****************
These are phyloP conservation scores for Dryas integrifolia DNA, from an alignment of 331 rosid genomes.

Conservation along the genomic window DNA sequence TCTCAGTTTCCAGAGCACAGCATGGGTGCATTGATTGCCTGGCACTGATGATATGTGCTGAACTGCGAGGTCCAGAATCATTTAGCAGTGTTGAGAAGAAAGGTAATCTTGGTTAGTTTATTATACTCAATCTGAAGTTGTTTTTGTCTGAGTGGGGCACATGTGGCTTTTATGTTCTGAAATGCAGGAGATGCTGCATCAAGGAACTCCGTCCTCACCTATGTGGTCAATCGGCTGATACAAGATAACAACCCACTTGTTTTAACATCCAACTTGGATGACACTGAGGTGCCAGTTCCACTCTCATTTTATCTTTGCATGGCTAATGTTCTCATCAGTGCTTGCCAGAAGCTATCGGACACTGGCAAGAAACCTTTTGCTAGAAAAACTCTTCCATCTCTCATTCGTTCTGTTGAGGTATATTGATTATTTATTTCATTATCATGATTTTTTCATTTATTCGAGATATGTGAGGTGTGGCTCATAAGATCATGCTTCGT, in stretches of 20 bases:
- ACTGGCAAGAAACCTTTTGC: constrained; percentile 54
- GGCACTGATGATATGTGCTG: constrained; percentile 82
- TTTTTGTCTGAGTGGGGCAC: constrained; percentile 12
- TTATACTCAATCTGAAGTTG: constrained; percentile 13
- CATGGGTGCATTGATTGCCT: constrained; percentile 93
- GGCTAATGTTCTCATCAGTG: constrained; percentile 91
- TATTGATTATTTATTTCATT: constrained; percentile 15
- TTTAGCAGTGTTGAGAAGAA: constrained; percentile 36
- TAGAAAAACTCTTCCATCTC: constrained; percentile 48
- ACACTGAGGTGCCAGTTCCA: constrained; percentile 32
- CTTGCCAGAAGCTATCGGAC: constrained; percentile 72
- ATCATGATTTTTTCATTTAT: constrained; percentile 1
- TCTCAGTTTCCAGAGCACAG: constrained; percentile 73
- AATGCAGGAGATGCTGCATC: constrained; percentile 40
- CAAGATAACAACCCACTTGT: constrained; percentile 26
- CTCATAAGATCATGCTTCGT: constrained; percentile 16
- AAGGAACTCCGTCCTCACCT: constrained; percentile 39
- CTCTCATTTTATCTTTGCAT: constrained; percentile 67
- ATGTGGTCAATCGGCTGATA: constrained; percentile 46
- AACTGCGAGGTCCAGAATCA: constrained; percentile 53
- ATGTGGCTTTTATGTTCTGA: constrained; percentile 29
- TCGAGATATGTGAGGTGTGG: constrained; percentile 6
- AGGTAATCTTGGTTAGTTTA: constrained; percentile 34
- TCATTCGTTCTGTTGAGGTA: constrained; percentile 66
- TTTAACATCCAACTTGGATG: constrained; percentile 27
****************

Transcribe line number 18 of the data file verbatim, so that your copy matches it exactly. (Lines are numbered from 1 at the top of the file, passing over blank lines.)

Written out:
- CTCATAAGATCATGCTTCGT: constrained; percentile 16